Civil RICO claims are subject to a four-year statute of limitations. See, e.g., Agency Holding Corp. v. Malley-Duff Associates, Inc., 483 U.S. 143, 156 (1987). The statute of limitations begins to run "when the plaintiff discovers or should have discovered the RICO injury." Tho Dinh Tran v. Alphonse Hotel Corp., 281 F.3d 23, 35 (2d Cir. 2002) (quoting In re: Merrill Lynch Ltd. P'ships Litig., 154 F.3d 56, 58 (2d Cir. 1998)). Although RICO cases often involve "pattern[s] of predicate acts that [are] complex, concealed or fraudulent," the Supreme Court has clearly held that it is plaintiff's discovery of the injury, not discovery of the underlying pattern of predicate acts, which triggers the statute of limitations.Rotella v. Wood, 528 U.S. 549, 555-57 (2000). See also Tran, 281 F.3d at 36 (citing Rotella).
The Second Circuit has also adopted a "separate accrual rule" pursuant to which a "new claim accrues and the four-year limitation period begins anew each time a plaintiff discovers or should have discovered a new and independent injury." In re Merrill Lynch, 154 F.3d at 59. Pursuant to this rule, a plaintiff who is continuously injured by an underlying RICO violation may only recover for injuries discovered or discoverable within four years of the time suit is brought. See Bingham v. Zolt, 66 F.3d 553, 560 (2d Cir. 1995).
In exceptional circumstances, equitable tolling doctrines such as the doctrine of fraudulent concealment may provide some relief from Rotella's stringent injury discovery rule.See Rotella, 528 U.S. at 561, 120 S.Ct. 1075 (stating that equitable tolling is "the exception, not the rule"); 131 Main Street Associates v. Manko, 179 F. Supp.2d 339, 346 (S.D.N.Y. 2002). However, "[t]he burden of demonstrating the appropriateness of equitable tolling . . . lies with the plaintiff." Boos v. Runyon, 201 F.3d 178, 185 (2d Cir. 2000). To properly invoke the doctrine of fraudulent concealment, plaintiff must establish three elements including: (1) wrongful concealment by defendants (2) which prevented plaintiff's discovery of the nature of the claim within the limitations period, and (3) due diligence in pursuing the discovery of the claim. In re: Merrill Lynch, 154 F.3d at 60; Butala v. Agashiwala, 916 F. Supp. 314, 319 (S.D.N.Y. 1996). Plaintiff must plead each of these elements with particularity as required by Rule 9(b) of the Federal Rules of Civil Procedure. See Butala, 916 F. Supp. at 319 (citing cases).
There has been some variation in the way that the three elements have been articulated in this Circuit. See, e.g., State of New York v. Hendrickson Brothers, Inc., 840 F.2d 1065, 1083 (2d Cir. 1988). The Hendrickson panel stated that a plaintiff invoking the doctrine of fraudulent concealment must show: "(1) that the defendant concealed from him the existence of his cause of action, (2) that he remained in ignorance of that cause of action until some point within four years of the commencement of his action, and (3) that his continuing ignorance was not attributable to lack of diligence on his part." Id.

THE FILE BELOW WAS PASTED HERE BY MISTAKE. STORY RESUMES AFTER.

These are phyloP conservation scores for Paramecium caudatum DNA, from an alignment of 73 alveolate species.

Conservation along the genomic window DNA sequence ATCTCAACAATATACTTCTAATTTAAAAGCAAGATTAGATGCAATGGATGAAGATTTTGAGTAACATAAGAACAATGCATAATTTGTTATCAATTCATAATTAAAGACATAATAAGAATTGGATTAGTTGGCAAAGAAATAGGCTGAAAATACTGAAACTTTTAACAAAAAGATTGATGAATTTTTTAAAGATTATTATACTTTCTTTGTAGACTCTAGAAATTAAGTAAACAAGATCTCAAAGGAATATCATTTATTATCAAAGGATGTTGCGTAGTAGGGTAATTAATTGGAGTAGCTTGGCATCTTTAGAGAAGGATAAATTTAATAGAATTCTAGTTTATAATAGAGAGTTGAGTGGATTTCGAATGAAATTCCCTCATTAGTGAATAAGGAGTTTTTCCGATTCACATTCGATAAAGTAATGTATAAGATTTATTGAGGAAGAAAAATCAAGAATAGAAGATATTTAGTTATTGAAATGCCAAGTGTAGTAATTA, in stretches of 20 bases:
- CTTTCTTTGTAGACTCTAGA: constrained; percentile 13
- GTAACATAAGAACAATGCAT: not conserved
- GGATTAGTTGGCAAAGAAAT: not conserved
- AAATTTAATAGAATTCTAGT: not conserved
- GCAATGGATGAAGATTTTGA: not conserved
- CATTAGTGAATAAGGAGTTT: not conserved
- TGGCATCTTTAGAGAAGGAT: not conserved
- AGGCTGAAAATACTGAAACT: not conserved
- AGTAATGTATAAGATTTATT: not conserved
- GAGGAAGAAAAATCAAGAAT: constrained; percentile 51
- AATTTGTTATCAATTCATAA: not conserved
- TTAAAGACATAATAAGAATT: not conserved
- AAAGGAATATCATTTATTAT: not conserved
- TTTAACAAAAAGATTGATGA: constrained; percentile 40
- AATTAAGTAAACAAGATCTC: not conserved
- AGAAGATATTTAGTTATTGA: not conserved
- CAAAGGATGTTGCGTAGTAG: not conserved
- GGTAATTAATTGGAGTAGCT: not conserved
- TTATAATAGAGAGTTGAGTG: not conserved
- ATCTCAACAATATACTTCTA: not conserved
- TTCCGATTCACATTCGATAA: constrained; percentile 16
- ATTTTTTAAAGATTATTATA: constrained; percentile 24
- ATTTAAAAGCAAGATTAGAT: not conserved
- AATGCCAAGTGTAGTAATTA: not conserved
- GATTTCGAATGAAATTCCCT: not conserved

C. Factual Analysis
Plaintiff filed its initial complaint in this case on August 8, 2003. Therefore, unless the doctrine of fraudulent concealment applies, RICO claims related to injuries discovered, or discoverable, by plaintiff before August 8, 1999 are barred by the statute of limitations.
NGC has alleged three specific injuries. First, NGC claims that it was injured when it was forced to make a series of kickback payments to ACEC-Saudi and Bugshan during the TEP-6 project. SAC at ¶¶ 195-208. Second, NGC claims it was harmed when ATT International cancelled ASB Subcontract No. 5 in retaliation for NGC's refusal to make certain kickback payments "up front." SAC at ¶ 126. Third, NGC claims that it was harmed when Lucent cancelled the RET/WSF subcontract. Id. We analyze the statute of limitations for claims related to each of these injuries seriatim.
1. Kickback Payments in Saudi Arabia
During oral argument, plaintiff conceded that its claims related to the alleged kickback payments are now barred by the statute of limitations. See Tr. of Dec. 2, 2005 Conf. at 23-24. A brief discussion of the facts supporting that conclusion seems appropriate nonetheless. According to plaintiff, during a March 1995 meeting, Bugshan demanded that NGC make six percent kickback payments on all TEP-6 invoices. SAC at ¶¶ 158, 164-76. Shortly after this meeting, NGC signed two agreements that allegedly outlined the future schedule of kickback payments to be made on all TEP-6 work. SAC at ¶¶ 164-77. NGC made its first kickback payment on or about August 5, 1995, and continued to make regular six percent payments on TEP-6 invoices to Bugshan through ACEC-Saudi until February 5, 2000. SAC at ¶¶ 201, 206.